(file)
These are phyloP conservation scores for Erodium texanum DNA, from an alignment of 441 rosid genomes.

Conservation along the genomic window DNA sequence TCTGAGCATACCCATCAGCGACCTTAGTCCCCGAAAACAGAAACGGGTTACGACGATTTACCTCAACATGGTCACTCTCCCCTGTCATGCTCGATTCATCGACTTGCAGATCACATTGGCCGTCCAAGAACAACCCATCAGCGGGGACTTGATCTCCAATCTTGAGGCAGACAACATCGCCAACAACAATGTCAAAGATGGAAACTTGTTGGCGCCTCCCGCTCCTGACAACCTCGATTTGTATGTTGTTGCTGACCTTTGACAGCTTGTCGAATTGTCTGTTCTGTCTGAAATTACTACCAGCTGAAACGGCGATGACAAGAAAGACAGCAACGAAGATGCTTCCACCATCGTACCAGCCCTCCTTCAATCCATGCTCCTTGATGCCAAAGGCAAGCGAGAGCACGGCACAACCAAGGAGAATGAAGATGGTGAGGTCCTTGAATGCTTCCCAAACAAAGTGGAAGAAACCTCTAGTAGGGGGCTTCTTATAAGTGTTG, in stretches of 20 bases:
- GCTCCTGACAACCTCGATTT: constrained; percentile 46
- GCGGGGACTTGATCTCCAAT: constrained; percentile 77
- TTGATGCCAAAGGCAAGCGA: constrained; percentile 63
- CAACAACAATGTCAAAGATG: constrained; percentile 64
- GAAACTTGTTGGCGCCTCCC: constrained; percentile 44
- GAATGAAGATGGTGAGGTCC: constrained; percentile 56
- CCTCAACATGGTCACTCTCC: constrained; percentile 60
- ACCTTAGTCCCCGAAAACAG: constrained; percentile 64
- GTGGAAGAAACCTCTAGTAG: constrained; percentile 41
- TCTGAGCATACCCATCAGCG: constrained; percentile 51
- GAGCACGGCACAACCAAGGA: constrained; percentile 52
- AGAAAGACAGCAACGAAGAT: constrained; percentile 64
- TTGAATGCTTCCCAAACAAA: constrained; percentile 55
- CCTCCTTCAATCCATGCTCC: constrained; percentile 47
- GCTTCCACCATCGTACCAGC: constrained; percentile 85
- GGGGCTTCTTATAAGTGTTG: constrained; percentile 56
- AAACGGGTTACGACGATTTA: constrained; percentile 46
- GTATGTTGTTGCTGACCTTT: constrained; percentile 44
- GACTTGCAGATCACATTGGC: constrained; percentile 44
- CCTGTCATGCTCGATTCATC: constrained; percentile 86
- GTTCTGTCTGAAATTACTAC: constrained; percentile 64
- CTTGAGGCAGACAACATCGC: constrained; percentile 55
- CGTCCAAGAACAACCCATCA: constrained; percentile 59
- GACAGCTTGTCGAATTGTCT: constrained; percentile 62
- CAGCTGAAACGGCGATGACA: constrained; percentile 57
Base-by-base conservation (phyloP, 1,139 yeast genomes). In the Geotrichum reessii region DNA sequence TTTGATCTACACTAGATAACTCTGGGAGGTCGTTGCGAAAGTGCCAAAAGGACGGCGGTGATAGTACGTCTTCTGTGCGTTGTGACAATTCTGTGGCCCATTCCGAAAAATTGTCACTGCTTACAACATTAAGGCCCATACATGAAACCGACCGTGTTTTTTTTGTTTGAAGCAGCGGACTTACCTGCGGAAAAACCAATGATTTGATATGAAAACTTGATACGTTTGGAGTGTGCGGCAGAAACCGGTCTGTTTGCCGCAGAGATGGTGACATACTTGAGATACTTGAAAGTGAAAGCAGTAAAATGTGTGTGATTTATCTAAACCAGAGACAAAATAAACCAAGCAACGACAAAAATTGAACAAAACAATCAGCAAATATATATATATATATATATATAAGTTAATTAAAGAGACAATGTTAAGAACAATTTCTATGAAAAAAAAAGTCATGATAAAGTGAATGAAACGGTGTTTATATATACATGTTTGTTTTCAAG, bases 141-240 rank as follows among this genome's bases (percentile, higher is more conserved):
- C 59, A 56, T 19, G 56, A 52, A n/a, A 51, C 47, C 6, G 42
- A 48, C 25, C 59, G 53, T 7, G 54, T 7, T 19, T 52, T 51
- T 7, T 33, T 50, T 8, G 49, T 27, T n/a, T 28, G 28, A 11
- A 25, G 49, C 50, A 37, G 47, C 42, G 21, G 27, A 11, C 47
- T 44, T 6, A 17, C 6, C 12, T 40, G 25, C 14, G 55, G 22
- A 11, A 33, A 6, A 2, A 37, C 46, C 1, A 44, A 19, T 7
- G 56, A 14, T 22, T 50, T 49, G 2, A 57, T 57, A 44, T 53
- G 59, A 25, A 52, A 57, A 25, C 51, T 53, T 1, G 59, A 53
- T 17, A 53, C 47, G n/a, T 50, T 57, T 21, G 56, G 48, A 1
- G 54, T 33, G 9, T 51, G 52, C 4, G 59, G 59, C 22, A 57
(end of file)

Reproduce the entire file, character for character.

These are phyloP conservation scores for Erodium texanum DNA, from an alignment of 441 rosid genomes.

Conservation along the genomic window DNA sequence TCTGAGCATACCCATCAGCGACCTTAGTCCCCGAAAACAGAAACGGGTTACGACGATTTACCTCAACATGGTCACTCTCCCCTGTCATGCTCGATTCATCGACTTGCAGATCACATTGGCCGTCCAAGAACAACCCATCAGCGGGGACTTGATCTCCAATCTTGAGGCAGACAACATCGCCAACAACAATGTCAAAGATGGAAACTTGTTGGCGCCTCCCGCTCCTGACAACCTCGATTTGTATGTTGTTGCTGACCTTTGACAGCTTGTCGAATTGTCTGTTCTGTCTGAAATTACTACCAGCTGAAACGGCGATGACAAGAAAGACAGCAACGAAGATGCTTCCACCATCGTACCAGCCCTCCTTCAATCCATGCTCCTTGATGCCAAAGGCAAGCGAGAGCACGGCACAACCAAGGAGAATGAAGATGGTGAGGTCCTTGAATGCTTCCCAAACAAAGTGGAAGAAACCTCTAGTAGGGGGCTTCTTATAAGTGTTG, in stretches of 20 bases:
- GCTCCTGACAACCTCGATTT: constrained; percentile 46
- GCGGGGACTTGATCTCCAAT: constrained; percentile 77
- TTGATGCCAAAGGCAAGCGA: constrained; percentile 63
- CAACAACAATGTCAAAGATG: constrained; percentile 64
- GAAACTTGTTGGCGCCTCCC: constrained; percentile 44
- GAATGAAGATGGTGAGGTCC: constrained; percentile 56
- CCTCAACATGGTCACTCTCC: constrained; percentile 60
- ACCTTAGTCCCCGAAAACAG: constrained; percentile 64
- GTGGAAGAAACCTCTAGTAG: constrained; percentile 41
- TCTGAGCATACCCATCAGCG: constrained; percentile 51
- GAGCACGGCACAACCAAGGA: constrained; percentile 52
- AGAAAGACAGCAACGAAGAT: constrained; percentile 64
- TTGAATGCTTCCCAAACAAA: constrained; percentile 55
- CCTCCTTCAATCCATGCTCC: constrained; percentile 47
- GCTTCCACCATCGTACCAGC: constrained; percentile 85
- GGGGCTTCTTATAAGTGTTG: constrained; percentile 56
- AAACGGGTTACGACGATTTA: constrained; percentile 46
- GTATGTTGTTGCTGACCTTT: constrained; percentile 44
- GACTTGCAGATCACATTGGC: constrained; percentile 44
- CCTGTCATGCTCGATTCATC: constrained; percentile 86
- GTTCTGTCTGAAATTACTAC: constrained; percentile 64
- CTTGAGGCAGACAACATCGC: constrained; percentile 55
- CGTCCAAGAACAACCCATCA: constrained; percentile 59
- GACAGCTTGTCGAATTGTCT: constrained; percentile 62
- CAGCTGAAACGGCGATGACA: constrained; percentile 57
Base-by-base conservation (phyloP, 1,139 yeast genomes). In the Geotrichum reessii region DNA sequence TTTGATCTACACTAGATAACTCTGGGAGGTCGTTGCGAAAGTGCCAAAAGGACGGCGGTGATAGTACGTCTTCTGTGCGTTGTGACAATTCTGTGGCCCATTCCGAAAAATTGTCACTGCTTACAACATTAAGGCCCATACATGAAACCGACCGTGTTTTTTTTGTTTGAAGCAGCGGACTTACCTGCGGAAAAACCAATGATTTGATATGAAAACTTGATACGTTTGGAGTGTGCGGCAGAAACCGGTCTGTTTGCCGCAGAGATGGTGACATACTTGAGATACTTGAAAGTGAAAGCAGTAAAATGTGTGTGATTTATCTAAACCAGAGACAAAATAAACCAAGCAACGACAAAAATTGAACAAAACAATCAGCAAATATATATATATATATATATATAAGTTAATTAAAGAGACAATGTTAAGAACAATTTCTATGAAAAAAAAAGTCATGATAAAGTGAATGAAACGGTGTTTATATATACATGTTTGTTTTCAAG, bases 141-240 rank as follows among this genome's bases (percentile, higher is more conserved):
- C 59, A 56, T 19, G 56, A 52, A n/a, A 51, C 47, C 6, G 42
- A 48, C 25, C 59, G 53, T 7, G 54, T 7, T 19, T 52, T 51
- T 7, T 33, T 50, T 8, G 49, T 27, T n/a, T 28, G 28, A 11
- A 25, G 49, C 50, A 37, G 47, C 42, G 21, G 27, A 11, C 47
- T 44, T 6, A 17, C 6, C 12, T 40, G 25, C 14, G 55, G 22
- A 11, A 33, A 6, A 2, A 37, C 46, C 1, A 44, A 19, T 7
- G 56, A 14, T 22, T 50, T 49, G 2, A 57, T 57, A 44, T 53
- G 59, A 25, A 52, A 57, A 25, C 51, T 53, T 1, G 59, A 53
- T 17, A 53, C 47, G n/a, T 50, T 57, T 21, G 56, G 48, A 1
- G 54, T 33, G 9, T 51, G 52, C 4, G 59, G 59, C 22, A 57